These illustrate a starting point for a SECI theory of socializing tacit knowledge to make it into explicit knowledge of weak points (WP) for discussion. It is necessary to set an opportunity for socialization and externalization in order to transform tacit knowledge to explicit knowledge by combining WPCs with others. In the first half of the course, WPCs are utilized to emphasize the socialization and externalization of weak points (WP) in shifting focus from the individual to the group as shown in Figure

Figure 20.

Metaphors of weak points (WP) on WPCs

In the second half of the course, the WPCs from a wide range of students are utilized in the Combination and Internalization phases in order to combine explicit knowledge in an organization. Through Combination and Internalization, the conceptualization of weak points (WP) is promoted, and by investigating learning support measures, system design drawings were created. In the planning and development of AWPS, as for the shift from the group to the organization, since members are adjusted so that students can obtain operational knowledge of weak points (WP) of individuals by SECI theory, in the second half of the course, WPCs were utilized to obtain operational knowledge (tacit knowledge) from the organizational spiral as follows: the WPC allowed for the progression from sympathetic knowledge to conceptual knowledge, and then to systematic knowledge. As a result, AWPS was completed through phases of creating organizational knowledge. While learning with feedback involves the application of one’s results to improve upon them, with AWPS, by reviewing the weak points (WP) of prior students, and by understanding potential drawbacks, students can make adjustments for the acquisition of skills to exert programming language. In this way, AWPS can provide feed-forward type learning control support. For use in the coming school year, in order to provide a feed-forward type learning support system with emphasis on prior course preparation by students to provide weak points (WP) and problem solving support beforehand, AWPSs will be gathered at the interface. In this way, AWPS developed by students this year can be utilized by students in subsequent years.

Figure 21.

AWPS system Window

For learning support to overcome weak points (WP), each student needs to combine the tacit knowledge of each class and convert the knowledge. This research showed that as a method to acquire knowledge, SECI theory in knowledge management is effective. In order to overcome weak points (WP) through an organizational knowledge spiral, this research indicated that by dividing the utilization of WPCs between the first and second half of the course, individual tacit knowledge steadily shifted to fit the SECI model. Though SECI theory is widely known, there are no reports of properly fitting the theory into corporate or educational learning environments.

Figure 22.

AWPS contents(example)

Figure 23.

AWPS contents(example2)

The procedure of whispering of weak points on WPCs after each class quite effectively fit into the S-E process. In the second half of the course, WPC metaphors effectively activated the knowledge spiral during the C-I process. As a result, we concluded that our shuffling of members two times during the course, group knowledge was effectively converted to operational knowledge (internalization) as organizational knowledge. In the planning and development of the system, students derived (converted) knowledge to solve their weak points (WP), and systemized the knowledge to overcome weak points (WP) with the tacit knowledge for the learning support of others. Having students from subsequent years utilize the system, the creation of a knowledge bank to conquer weak points (WP) in programming learning can be utilized for a long time.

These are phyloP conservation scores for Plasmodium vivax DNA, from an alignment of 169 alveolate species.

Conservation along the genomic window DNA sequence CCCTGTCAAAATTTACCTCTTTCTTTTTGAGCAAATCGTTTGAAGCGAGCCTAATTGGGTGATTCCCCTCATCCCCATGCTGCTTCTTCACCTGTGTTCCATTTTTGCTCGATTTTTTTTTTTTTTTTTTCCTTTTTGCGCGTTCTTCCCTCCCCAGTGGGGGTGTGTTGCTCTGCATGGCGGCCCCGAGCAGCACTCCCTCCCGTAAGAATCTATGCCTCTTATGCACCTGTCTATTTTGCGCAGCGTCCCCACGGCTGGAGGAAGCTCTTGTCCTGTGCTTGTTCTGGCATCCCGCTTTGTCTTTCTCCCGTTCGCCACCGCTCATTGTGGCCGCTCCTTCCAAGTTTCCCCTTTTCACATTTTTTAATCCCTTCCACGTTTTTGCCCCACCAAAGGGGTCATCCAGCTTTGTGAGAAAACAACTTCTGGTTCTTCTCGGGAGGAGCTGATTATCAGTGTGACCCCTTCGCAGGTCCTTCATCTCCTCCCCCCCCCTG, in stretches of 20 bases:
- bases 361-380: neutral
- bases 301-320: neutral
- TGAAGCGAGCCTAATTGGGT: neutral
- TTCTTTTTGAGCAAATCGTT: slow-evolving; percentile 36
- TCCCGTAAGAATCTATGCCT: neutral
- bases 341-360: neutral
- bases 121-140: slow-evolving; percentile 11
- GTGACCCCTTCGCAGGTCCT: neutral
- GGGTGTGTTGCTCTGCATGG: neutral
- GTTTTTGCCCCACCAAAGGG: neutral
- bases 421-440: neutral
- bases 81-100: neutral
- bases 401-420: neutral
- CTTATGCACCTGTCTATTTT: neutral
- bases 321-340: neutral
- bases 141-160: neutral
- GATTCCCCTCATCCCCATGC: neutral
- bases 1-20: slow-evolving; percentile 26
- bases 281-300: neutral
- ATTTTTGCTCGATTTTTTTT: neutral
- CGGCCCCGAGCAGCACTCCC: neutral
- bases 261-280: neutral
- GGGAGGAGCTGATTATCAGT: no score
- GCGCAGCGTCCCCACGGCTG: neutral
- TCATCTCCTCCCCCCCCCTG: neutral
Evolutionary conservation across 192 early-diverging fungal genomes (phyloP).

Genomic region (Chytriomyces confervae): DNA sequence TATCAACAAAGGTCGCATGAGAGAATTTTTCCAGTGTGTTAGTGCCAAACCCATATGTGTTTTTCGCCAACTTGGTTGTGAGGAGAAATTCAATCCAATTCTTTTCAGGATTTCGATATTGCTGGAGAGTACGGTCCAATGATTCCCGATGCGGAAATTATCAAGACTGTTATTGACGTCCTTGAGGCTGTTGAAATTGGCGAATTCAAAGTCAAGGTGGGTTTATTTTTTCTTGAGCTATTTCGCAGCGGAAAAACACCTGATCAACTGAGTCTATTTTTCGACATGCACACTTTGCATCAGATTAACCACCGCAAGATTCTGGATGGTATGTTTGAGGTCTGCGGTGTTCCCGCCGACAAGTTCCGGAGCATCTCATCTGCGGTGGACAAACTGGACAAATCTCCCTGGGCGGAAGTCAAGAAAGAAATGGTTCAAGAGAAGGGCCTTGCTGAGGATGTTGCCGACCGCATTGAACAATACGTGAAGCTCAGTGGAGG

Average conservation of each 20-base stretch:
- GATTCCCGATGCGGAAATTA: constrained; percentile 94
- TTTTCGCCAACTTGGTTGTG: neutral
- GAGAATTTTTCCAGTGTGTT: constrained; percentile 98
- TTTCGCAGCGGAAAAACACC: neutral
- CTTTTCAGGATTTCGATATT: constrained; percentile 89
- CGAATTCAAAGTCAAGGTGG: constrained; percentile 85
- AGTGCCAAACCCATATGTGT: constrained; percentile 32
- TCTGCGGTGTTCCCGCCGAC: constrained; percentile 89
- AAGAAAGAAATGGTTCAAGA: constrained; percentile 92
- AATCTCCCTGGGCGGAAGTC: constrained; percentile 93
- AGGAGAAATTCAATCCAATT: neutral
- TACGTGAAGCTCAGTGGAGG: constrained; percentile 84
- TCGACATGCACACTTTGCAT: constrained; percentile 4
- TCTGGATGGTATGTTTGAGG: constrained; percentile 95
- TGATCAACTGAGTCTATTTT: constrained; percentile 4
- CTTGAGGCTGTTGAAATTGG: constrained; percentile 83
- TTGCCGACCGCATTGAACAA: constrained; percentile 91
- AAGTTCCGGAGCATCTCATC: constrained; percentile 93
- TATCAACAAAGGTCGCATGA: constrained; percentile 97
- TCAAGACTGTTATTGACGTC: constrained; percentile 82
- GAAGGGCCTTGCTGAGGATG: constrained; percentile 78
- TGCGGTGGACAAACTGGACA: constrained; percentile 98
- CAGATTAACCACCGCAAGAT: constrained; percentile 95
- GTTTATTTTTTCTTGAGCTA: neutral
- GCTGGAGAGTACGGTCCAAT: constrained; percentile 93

Figure 24.

The Sanzenin in Autumn (The leaves change color.)

Basically, educational and corporate organizations must play their respective roles, and must work together to promote activities related to the following items:

  1. Maintain and pass on traditional technologies and skills, and foster the individuals who will be responsible for the next generation of traditional and cultural Monozukuri industries

  2. Leverage traditional materials, technologies, and craftsmanship, and combine these with IT and other advanced technologies, to promote a new form of Monozukuri that is adapted to the changes in the times.

12. Conclusion

The traditional and cultural Monozukuri industries of Kyoto maintain and pass on traditional technologies and skills, while developing as industries that create lifestyle cultures that embody those traditions. At the same time, these industries promote a new form of Monozukuri that adapts to the changes in the times by combining traditional technologies with advanced technologies. In this way, they are expected to play a major role in achieving a richer cultural society. Furthermore, traditional and cultural Monozukuri industries will continue to be a target of admiration for people around the world, and this will contribute dramatically to increasing the appeal of Kyoto in the context of international society.


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Written By

Toshiko Asai, Hidehiko Hayashi and Akinori Minazuki

Submitted: 27 October 2010 Published: 01 August 2011